Chris Williams, 36, was born in Johannesburg, South Africa, and initially went to school to study law. But like most folks in the wine business, he got bit by the bug without looking for it, and wound up a winemaker. After graduating Elsenburg College in Stellenbosch, Williams apprenticed with Giorgio Dalla Cia, the longtime winemaker at Meerlust, one of the country's most historic estates. In 1997, he also spent a vintage with Michel Rolland in Pomerol and St.-Emilion.
Williams worked with Dalla Cia for six years, leaving in 2000 to set up operations for a more commercial operation in South Africa. In 2001, Williams opened The Foundry, his own boutique operation, which sources wines from small parcels of vines. He was also working at Delaire winery in Stellenbosch when Meerlust owner Hannes Myburgh offered him the cellar master position at Meerlust after Giorgio Dalla Cia decided to retire. Williams returned to the estate in 2004, and vinified his first vintage there as head winemaker in 2005.
Wine Spectator: What got you interested in being a winemaker?
Chris Williams: I think it was the idea that something so life-affirming as wine was so deeply affected by the soils and climate in which the grapes grow, and that, as a practitioner of this craft, I could have a role in being part of that process. That, and the connected, meaningful relationship you can have with the cycles of nature.
WS: Who have been your biggest influences as a winemaker?
CW: Definitely Giorgio Dalla Cia and Michel Rolland. Giorgio for his affection for the classic French wines and Michel for his technical mastery and understanding of terroir. Then my great friend Richard Kelley for access to his cellar and constant encouragement. Apart from them, Lalou Bize-Leroy, Gérard Chave, Brian Croser and Paul Draper.
WS: Those are two rather different approaches to wine—the modern Rolland and the traditional Dalla Cia. Did you take more from one than the other? Or did you synthesize the two?
CW: Indeed, on the face of it there are differences between Rolland and Dalla Cia, but I think a respect for terroir is the unifying factor. The differences arise in how to express and accentuate the terroir: The modernist uses all available techniques and analysis while the traditionalist uses more gut feel. With the radical improvement in analysis techniques over the last 20 years, both for wine and for soils, climate, etc., more information is available today to the winemaker. The hard part is choosing which information is best adapted to a specific terroir, this is where gut feel and experience play a role. So yes, I think I would say I try to take the best of both approaches, because there are no recipes or sacred cows in the quest for great, terroir-defined wine.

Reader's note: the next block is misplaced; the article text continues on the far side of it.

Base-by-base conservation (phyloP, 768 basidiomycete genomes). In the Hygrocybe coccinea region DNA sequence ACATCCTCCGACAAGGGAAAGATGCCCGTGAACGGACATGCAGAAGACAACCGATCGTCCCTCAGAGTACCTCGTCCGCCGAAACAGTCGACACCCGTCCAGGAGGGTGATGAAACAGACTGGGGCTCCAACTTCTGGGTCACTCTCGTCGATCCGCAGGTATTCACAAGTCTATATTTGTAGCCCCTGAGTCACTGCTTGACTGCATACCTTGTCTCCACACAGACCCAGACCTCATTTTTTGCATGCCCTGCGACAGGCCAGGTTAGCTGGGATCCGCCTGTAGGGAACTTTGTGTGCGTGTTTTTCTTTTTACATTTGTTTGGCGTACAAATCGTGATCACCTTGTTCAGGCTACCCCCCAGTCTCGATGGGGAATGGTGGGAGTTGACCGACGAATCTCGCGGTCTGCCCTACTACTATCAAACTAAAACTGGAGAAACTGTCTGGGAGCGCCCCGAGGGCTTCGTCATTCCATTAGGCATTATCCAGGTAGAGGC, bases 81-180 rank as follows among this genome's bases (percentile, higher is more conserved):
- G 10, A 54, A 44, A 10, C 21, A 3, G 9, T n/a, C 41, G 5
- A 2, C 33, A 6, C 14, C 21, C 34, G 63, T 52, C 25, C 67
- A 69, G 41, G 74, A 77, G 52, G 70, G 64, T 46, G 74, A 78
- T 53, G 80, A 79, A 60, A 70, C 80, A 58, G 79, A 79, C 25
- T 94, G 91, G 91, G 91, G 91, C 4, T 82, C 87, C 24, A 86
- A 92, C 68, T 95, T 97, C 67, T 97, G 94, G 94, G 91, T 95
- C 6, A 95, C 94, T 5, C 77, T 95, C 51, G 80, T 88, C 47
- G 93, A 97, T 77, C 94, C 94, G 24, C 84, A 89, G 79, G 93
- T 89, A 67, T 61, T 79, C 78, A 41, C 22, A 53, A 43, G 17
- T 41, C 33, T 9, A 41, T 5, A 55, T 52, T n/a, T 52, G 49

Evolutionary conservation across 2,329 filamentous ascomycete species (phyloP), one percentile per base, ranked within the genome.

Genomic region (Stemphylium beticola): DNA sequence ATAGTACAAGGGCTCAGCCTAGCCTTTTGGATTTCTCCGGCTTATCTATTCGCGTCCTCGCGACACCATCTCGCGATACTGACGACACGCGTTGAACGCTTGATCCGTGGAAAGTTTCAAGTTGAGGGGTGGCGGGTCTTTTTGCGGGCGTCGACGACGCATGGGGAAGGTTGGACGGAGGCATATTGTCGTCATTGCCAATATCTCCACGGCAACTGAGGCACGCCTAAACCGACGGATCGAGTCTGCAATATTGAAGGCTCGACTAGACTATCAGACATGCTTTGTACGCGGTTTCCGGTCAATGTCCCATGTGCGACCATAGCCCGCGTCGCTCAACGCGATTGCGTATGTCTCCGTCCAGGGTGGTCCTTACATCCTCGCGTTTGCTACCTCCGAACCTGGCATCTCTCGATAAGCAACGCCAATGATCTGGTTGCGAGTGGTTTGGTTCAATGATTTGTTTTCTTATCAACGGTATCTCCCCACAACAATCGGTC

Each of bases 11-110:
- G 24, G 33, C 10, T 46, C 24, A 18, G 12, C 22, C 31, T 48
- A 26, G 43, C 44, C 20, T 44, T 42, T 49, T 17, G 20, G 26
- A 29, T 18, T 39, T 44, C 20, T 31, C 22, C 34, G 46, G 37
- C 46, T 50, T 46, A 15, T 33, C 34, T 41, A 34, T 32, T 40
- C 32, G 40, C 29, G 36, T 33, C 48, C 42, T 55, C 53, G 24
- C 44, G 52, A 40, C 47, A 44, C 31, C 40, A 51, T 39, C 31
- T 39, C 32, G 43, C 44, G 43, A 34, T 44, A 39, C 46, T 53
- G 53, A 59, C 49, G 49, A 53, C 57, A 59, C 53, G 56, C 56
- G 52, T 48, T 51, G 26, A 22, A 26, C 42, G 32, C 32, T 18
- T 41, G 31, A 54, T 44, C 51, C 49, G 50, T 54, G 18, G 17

WS: What is it about South Africa that you like?
CW: The fact that we are still on a vertical learning curve and therefore there is opportunity to contribute. We are still jostling among ourselves to sort out which sites are really great and which are just OK. There is no wine aristocracy and therefore plenty of scope for the dedicated and hard working.
WS: And that you wish you could change?
CW: The inequality and divisions amongst our people.
WS: What are your favorite food pairings with The Foundry Syrah and with Meerlust Rubicon?
CW: I believe that really fine wine pairs best with simple, wholesome food prepared from the best fresh ingredients. So with The Foundry Syrah it would be barbequed rack of lamb with rosemary. The Rubicon is superb with peppered Karoo Springbok filet with soy and bok choi.
WS: What is your favorite wine, other than one of your own?
CW: There is a long list, but if I had to choose, it would be Domaine Jean-Louis Chave Hermitage or Comte Georges de Vogüé Musigny.
WS: If you could be one other person in the wine industry for one day, who would it be, and why?
CW: Aubert de Villaine, of Domaine de la Romanée-Conti, to open up, taste and share some of those mythical bottles.
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